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Take Shelter (2011)
The Unknown Unkowns
What Are The Right Questions?
Donald Rumsfeld (our former Secretary of Defense) seemed to be abtuse when questioned about specific details regarding the US involvement in Iraq. He said, [T]here are known knowns; there are things we know we know. We also know there are known unknowns; that is to say we know there are some things we do not know. But there are also unknown unknowns – there are things we do not know we don't know.
I bring this quote up because of Rumsfeld's last sentence re. "unknown unknowns."
Rumsfeld was speaking strictly about how these variables apply to the unpredictability of war, but I think the quote can be expanded to cover a lot more territory.
In conection with the movie, the star of the film Michael Shannon (a kind of Billy Bob Thorton progenetor), is confronted with internal and external events that are "unknown unknowns." His major instinct is to protect his family, and he builds an underground shelter, stocks it with food and other essentials in the eventuality that he is not experiencing a psychotic breakdown (as had happened to his mother at his same age). His dreams are so powerful that he loses focus on his "normal" life, thereby losing his job, his best friend, and even putting his wife in a position of needing to move away from him.
None of what he communicates in his dream is ever considered by others to be substantial or of any merit -- even by his psychiatrist.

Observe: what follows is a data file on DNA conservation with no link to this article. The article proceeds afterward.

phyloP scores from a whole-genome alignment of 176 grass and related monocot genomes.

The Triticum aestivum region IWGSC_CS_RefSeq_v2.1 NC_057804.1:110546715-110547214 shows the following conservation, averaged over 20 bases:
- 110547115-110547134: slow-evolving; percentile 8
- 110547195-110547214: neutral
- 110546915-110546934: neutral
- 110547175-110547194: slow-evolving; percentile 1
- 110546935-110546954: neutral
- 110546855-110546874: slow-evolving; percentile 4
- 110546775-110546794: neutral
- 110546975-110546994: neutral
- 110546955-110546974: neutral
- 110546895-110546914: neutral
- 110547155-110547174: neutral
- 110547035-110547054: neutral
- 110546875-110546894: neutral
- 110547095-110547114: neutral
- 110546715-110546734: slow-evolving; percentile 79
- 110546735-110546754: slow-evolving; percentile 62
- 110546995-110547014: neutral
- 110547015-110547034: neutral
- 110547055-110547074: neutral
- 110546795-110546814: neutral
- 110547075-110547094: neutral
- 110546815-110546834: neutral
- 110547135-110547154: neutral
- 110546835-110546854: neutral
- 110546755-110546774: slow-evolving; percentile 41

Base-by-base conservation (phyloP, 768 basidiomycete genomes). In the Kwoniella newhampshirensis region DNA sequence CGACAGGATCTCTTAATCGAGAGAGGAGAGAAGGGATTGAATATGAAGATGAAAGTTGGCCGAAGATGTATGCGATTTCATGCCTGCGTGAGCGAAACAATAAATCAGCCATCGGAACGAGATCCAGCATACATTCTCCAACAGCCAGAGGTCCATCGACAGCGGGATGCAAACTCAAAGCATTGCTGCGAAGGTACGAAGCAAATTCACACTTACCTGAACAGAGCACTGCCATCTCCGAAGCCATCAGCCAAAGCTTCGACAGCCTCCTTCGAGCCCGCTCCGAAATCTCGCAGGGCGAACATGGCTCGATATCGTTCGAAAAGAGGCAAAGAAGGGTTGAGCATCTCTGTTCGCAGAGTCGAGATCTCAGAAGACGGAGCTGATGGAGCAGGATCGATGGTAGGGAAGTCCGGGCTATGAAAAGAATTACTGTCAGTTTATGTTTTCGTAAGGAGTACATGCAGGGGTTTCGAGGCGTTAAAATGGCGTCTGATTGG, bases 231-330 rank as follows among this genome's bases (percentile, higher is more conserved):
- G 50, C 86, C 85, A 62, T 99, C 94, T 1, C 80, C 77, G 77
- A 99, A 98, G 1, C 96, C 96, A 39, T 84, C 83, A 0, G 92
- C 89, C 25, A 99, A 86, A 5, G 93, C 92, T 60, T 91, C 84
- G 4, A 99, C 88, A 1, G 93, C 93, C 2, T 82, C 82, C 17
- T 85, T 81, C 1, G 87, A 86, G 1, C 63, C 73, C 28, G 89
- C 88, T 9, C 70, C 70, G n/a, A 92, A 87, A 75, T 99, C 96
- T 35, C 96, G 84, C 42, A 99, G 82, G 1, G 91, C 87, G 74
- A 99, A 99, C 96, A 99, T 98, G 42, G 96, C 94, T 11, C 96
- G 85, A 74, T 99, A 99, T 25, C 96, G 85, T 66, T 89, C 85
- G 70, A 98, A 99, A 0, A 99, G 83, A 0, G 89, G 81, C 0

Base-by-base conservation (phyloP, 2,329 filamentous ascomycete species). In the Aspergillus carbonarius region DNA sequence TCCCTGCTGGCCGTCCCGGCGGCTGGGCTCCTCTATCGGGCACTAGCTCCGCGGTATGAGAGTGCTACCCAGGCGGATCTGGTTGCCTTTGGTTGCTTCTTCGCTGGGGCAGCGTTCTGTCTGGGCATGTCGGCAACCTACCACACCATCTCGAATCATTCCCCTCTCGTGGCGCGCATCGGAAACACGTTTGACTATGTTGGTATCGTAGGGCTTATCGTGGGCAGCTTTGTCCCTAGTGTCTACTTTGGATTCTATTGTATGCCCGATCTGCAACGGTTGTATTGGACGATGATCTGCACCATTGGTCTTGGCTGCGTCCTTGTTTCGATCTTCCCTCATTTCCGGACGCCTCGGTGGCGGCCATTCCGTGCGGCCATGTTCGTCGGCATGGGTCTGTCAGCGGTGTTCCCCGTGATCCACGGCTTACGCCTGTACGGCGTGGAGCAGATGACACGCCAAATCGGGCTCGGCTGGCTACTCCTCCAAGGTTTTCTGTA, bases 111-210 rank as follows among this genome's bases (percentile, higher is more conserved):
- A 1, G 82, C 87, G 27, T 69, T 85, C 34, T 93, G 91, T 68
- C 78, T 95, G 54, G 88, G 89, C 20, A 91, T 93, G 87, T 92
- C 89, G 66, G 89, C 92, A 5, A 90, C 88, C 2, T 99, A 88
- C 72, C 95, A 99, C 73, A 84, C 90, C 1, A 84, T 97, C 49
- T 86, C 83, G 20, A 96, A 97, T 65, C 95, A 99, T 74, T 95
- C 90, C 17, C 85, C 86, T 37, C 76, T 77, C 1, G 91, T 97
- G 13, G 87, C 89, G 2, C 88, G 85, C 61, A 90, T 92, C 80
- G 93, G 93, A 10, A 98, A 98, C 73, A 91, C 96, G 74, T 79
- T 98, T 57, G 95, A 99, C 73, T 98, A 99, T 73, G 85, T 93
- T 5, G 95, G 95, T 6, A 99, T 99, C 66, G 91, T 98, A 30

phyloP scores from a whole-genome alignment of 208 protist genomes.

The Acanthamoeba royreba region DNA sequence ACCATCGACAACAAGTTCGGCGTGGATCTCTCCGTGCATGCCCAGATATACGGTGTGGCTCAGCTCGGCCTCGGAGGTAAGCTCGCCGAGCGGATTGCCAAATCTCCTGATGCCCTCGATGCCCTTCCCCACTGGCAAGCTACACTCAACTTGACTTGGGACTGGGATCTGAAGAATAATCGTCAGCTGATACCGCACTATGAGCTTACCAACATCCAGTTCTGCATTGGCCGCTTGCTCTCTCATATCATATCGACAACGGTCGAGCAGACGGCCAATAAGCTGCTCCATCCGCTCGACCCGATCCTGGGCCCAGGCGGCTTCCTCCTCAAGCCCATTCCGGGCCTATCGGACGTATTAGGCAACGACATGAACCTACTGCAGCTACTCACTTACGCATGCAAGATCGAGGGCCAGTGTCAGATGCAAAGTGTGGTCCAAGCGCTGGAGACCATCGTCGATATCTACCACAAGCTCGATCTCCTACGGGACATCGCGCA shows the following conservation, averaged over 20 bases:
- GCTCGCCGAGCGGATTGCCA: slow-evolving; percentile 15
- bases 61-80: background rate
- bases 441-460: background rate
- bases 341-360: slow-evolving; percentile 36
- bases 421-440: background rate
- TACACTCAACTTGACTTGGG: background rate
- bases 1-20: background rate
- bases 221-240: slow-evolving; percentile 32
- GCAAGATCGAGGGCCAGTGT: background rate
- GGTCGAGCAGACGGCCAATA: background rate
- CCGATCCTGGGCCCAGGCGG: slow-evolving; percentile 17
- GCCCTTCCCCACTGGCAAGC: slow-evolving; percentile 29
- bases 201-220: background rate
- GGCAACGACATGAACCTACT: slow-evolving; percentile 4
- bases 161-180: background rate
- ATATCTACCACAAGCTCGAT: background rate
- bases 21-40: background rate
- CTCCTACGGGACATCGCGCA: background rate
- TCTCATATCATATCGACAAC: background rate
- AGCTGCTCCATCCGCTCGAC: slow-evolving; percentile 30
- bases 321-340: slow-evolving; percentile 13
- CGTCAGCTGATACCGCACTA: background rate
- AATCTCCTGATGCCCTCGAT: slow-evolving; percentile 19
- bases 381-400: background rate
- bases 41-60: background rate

A Generalized Sense of Impending Doom
Natural Instinct vs. Rationalism
I found "Take Shelter" to be profoundly unsettling. The main character of the story is plagued with terrible nightmares of a storm, which unseats his otherwise (and heretofore) benevolent, work-a-honest-days' work kind of fellow.
The dreams do not only hang on, they seem to get worse with time. He reluctantly consults a psychiatric aid and later a licensed psychiatrist, but neither of these counselors seem to matter.
The vividness and repetition of the dreams defy any ability to lead even a semblance of a functional life. His highly patient and loving wife teeter-totters on leaving her husband, once he loses his job (a consequence of building a sizable storm shelter underground -- and using company equipment and a friend/employee to do the work ... and worse, taking out an unsecured bank loan without even consulting his wife).
The acting, screenwriting, cinematography are well above average.
What makes this film so powerful is that Michael Shannon is completely in the dark about what the dreams portend or if they are the onset of a dementia that affected his mother about the same age.
The other strength of the film is its absolute realism. The characters talk like normal, mid-Western folk. The unraveling of Shannon's dream is a slow process, but by no means a boring one (unless you are used to cars being blow up ever five minutes). No, this has a "real-time" type of pacing, and it lends the director to insert marvelous minutia, character conflicts, inner-uncertainties, abnormalities of nature (real or imagined), and a ponderous build toward the end.